The platypus was discovered in Australia in 1798, but not well-publicized outside of Australia and England until National Geographic published an article in 1939.
I remember learning about the platypus in elementary school. It is an interesting animal that seems to be made of parts left over from birds, mammals, and reptiles. Its snout with a bill looks like a duck, its tail looks like a beaver, and its webbed feet look like an otter. It lays eggs, has fur, and the male secretes venom from a spur on its back foot.
Technical writers are like the platypus; our work has varied parts. We write, rewrite, and edit user, marketing, developer, and knowledge-base documentation for a wide variety of audiences.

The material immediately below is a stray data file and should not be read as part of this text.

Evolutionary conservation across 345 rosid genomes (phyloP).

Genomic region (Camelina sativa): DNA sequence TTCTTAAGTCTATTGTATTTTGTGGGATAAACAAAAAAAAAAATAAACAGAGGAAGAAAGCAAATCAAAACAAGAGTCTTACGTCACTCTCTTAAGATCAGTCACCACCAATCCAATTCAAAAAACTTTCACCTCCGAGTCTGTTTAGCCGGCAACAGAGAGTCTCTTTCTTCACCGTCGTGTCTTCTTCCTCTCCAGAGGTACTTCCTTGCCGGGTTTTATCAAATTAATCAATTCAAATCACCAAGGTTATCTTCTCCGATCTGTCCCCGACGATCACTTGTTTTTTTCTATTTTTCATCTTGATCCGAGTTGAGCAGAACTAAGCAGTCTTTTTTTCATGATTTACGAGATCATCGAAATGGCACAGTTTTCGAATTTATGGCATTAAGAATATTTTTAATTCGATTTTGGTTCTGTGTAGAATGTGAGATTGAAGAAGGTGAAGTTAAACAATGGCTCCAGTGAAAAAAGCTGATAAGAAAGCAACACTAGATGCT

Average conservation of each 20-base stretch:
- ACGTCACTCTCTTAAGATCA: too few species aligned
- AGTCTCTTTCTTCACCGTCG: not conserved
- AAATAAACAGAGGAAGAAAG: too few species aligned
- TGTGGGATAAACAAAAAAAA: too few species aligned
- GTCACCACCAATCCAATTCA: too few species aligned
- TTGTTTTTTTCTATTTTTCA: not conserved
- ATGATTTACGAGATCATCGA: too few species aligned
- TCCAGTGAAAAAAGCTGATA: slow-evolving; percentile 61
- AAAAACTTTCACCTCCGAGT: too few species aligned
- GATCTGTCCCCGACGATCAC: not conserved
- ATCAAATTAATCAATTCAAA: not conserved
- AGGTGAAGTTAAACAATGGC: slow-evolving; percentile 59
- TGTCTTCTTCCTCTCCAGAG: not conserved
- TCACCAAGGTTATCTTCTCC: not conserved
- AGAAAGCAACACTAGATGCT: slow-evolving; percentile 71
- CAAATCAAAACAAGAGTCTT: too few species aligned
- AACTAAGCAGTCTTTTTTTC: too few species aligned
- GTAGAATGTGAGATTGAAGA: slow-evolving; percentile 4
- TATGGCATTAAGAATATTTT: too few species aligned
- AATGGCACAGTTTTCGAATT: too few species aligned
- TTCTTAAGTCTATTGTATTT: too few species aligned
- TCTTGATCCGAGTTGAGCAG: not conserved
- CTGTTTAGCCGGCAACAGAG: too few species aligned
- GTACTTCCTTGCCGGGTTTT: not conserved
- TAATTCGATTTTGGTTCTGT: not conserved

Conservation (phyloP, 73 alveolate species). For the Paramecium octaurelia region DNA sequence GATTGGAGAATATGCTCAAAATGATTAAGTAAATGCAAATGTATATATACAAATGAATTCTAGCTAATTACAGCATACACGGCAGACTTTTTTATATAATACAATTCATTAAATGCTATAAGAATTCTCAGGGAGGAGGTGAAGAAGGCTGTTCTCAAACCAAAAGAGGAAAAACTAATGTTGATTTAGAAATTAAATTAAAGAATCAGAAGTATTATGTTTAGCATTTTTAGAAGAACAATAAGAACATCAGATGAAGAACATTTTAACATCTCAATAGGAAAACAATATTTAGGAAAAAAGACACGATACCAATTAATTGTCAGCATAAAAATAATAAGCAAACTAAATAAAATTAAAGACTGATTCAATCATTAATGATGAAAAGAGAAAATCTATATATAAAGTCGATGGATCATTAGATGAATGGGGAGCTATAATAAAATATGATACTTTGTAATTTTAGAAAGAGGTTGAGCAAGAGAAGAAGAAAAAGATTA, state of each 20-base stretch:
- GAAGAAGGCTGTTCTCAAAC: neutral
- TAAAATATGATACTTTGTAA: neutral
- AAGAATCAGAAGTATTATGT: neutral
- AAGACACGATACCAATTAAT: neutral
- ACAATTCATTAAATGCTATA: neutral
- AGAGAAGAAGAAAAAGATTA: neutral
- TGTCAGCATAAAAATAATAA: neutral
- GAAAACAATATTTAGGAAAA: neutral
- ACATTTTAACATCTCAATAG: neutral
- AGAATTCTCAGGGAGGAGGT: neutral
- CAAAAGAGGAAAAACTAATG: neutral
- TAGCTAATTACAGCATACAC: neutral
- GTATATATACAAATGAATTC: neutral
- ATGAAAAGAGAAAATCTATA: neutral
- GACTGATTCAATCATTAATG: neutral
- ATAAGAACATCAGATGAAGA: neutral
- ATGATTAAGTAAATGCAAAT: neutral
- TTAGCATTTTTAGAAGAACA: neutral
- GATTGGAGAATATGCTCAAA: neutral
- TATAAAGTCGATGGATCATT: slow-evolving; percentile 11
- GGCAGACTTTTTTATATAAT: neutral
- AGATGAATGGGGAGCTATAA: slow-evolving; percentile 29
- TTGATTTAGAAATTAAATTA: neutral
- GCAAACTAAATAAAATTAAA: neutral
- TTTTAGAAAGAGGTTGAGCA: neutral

Technical writers are like the platypus; our work has many inputs. We seek out subject matter experts from engineering, training, marketing, tech support, and field people. Sometimes, we even meet users and learn about what they need.
Technical writers are like the platypus; our work has many sources. Our source materials include specifications for the latest and greatest bleeding-edge tool, work with the product during development, or even oldie-moldy legacy files from before the turn of the [twenty-first] century.
The platypus is a fairly rare animal, native to Eastern Australia and Tasmania. Technical writers are less rare, found all over the world, but they usually are solitary or in small groups. We don’t need to travel to Australia to meet and network with other tech writers, we can simply come to the STC-SF meetings!
I’m looking forward to seeing you soon at a meeting.
Marie McElravy, Editor